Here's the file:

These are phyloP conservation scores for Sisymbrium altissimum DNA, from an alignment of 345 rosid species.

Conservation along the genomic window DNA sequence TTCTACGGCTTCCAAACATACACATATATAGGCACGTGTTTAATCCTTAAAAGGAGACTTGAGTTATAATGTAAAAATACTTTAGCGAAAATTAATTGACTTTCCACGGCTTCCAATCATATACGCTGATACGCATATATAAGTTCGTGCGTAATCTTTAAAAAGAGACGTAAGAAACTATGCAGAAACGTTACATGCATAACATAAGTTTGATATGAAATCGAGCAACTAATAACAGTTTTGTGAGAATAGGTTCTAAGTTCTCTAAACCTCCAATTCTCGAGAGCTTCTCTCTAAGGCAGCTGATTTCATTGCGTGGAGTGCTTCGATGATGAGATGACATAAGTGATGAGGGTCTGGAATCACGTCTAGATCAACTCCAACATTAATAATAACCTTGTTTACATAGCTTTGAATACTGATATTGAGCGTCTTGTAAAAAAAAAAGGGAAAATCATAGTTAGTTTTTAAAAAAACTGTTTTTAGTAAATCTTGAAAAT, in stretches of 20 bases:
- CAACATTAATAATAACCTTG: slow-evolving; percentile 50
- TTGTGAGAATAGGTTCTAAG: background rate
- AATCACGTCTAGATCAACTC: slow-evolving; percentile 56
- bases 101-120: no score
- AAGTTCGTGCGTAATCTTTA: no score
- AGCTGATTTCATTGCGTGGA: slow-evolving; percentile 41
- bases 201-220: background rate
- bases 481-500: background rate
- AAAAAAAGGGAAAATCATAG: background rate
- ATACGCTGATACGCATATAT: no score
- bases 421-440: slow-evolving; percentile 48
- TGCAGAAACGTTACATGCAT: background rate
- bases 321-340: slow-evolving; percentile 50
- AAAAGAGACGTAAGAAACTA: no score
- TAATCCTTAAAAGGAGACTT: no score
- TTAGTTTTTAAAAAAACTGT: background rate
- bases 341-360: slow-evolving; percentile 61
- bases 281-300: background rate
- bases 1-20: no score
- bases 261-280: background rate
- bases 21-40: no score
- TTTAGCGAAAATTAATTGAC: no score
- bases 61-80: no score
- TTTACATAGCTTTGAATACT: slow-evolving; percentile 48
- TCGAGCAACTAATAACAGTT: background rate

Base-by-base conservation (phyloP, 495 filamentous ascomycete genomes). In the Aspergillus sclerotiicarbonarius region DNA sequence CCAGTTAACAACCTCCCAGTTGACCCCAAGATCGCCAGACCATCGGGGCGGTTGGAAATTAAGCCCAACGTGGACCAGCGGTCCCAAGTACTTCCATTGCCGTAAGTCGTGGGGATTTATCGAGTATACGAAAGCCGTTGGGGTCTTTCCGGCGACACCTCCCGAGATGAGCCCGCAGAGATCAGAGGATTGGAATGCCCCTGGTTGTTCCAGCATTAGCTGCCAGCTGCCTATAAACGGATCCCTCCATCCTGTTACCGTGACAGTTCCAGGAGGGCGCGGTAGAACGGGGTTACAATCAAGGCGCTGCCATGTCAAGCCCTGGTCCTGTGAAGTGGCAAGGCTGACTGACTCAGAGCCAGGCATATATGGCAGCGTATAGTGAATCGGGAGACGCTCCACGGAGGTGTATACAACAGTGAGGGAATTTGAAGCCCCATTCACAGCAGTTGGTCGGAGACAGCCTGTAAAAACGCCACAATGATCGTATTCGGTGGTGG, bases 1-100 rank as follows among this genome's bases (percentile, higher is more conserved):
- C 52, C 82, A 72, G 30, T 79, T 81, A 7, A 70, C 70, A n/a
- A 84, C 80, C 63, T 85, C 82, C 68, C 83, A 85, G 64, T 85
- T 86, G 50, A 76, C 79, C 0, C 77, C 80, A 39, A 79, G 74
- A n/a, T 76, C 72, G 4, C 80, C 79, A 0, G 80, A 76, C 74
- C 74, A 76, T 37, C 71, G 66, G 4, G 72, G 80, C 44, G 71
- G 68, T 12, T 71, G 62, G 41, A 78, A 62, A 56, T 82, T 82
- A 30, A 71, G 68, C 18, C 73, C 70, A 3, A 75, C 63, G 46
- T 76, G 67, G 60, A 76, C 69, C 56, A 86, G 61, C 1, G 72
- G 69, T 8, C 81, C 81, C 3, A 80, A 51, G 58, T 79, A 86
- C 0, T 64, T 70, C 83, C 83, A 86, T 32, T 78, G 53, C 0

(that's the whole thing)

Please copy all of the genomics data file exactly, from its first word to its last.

These are phyloP conservation scores for Sisymbrium altissimum DNA, from an alignment of 345 rosid species.

Conservation along the genomic window DNA sequence TTCTACGGCTTCCAAACATACACATATATAGGCACGTGTTTAATCCTTAAAAGGAGACTTGAGTTATAATGTAAAAATACTTTAGCGAAAATTAATTGACTTTCCACGGCTTCCAATCATATACGCTGATACGCATATATAAGTTCGTGCGTAATCTTTAAAAAGAGACGTAAGAAACTATGCAGAAACGTTACATGCATAACATAAGTTTGATATGAAATCGAGCAACTAATAACAGTTTTGTGAGAATAGGTTCTAAGTTCTCTAAACCTCCAATTCTCGAGAGCTTCTCTCTAAGGCAGCTGATTTCATTGCGTGGAGTGCTTCGATGATGAGATGACATAAGTGATGAGGGTCTGGAATCACGTCTAGATCAACTCCAACATTAATAATAACCTTGTTTACATAGCTTTGAATACTGATATTGAGCGTCTTGTAAAAAAAAAAGGGAAAATCATAGTTAGTTTTTAAAAAAACTGTTTTTAGTAAATCTTGAAAAT, in stretches of 20 bases:
- CAACATTAATAATAACCTTG: slow-evolving; percentile 50
- TTGTGAGAATAGGTTCTAAG: background rate
- AATCACGTCTAGATCAACTC: slow-evolving; percentile 56
- bases 101-120: no score
- AAGTTCGTGCGTAATCTTTA: no score
- AGCTGATTTCATTGCGTGGA: slow-evolving; percentile 41
- bases 201-220: background rate
- bases 481-500: background rate
- AAAAAAAGGGAAAATCATAG: background rate
- ATACGCTGATACGCATATAT: no score
- bases 421-440: slow-evolving; percentile 48
- TGCAGAAACGTTACATGCAT: background rate
- bases 321-340: slow-evolving; percentile 50
- AAAAGAGACGTAAGAAACTA: no score
- TAATCCTTAAAAGGAGACTT: no score
- TTAGTTTTTAAAAAAACTGT: background rate
- bases 341-360: slow-evolving; percentile 61
- bases 281-300: background rate
- bases 1-20: no score
- bases 261-280: background rate
- bases 21-40: no score
- TTTAGCGAAAATTAATTGAC: no score
- bases 61-80: no score
- TTTACATAGCTTTGAATACT: slow-evolving; percentile 48
- TCGAGCAACTAATAACAGTT: background rate

Base-by-base conservation (phyloP, 495 filamentous ascomycete genomes). In the Aspergillus sclerotiicarbonarius region DNA sequence CCAGTTAACAACCTCCCAGTTGACCCCAAGATCGCCAGACCATCGGGGCGGTTGGAAATTAAGCCCAACGTGGACCAGCGGTCCCAAGTACTTCCATTGCCGTAAGTCGTGGGGATTTATCGAGTATACGAAAGCCGTTGGGGTCTTTCCGGCGACACCTCCCGAGATGAGCCCGCAGAGATCAGAGGATTGGAATGCCCCTGGTTGTTCCAGCATTAGCTGCCAGCTGCCTATAAACGGATCCCTCCATCCTGTTACCGTGACAGTTCCAGGAGGGCGCGGTAGAACGGGGTTACAATCAAGGCGCTGCCATGTCAAGCCCTGGTCCTGTGAAGTGGCAAGGCTGACTGACTCAGAGCCAGGCATATATGGCAGCGTATAGTGAATCGGGAGACGCTCCACGGAGGTGTATACAACAGTGAGGGAATTTGAAGCCCCATTCACAGCAGTTGGTCGGAGACAGCCTGTAAAAACGCCACAATGATCGTATTCGGTGGTGG, bases 1-100 rank as follows among this genome's bases (percentile, higher is more conserved):
- C 52, C 82, A 72, G 30, T 79, T 81, A 7, A 70, C 70, A n/a
- A 84, C 80, C 63, T 85, C 82, C 68, C 83, A 85, G 64, T 85
- T 86, G 50, A 76, C 79, C 0, C 77, C 80, A 39, A 79, G 74
- A n/a, T 76, C 72, G 4, C 80, C 79, A 0, G 80, A 76, C 74
- C 74, A 76, T 37, C 71, G 66, G 4, G 72, G 80, C 44, G 71
- G 68, T 12, T 71, G 62, G 41, A 78, A 62, A 56, T 82, T 82
- A 30, A 71, G 68, C 18, C 73, C 70, A 3, A 75, C 63, G 46
- T 76, G 67, G 60, A 76, C 69, C 56, A 86, G 61, C 1, G 72
- G 69, T 8, C 81, C 81, C 3, A 80, A 51, G 58, T 79, A 86
- C 0, T 64, T 70, C 83, C 83, A 86, T 32, T 78, G 53, C 0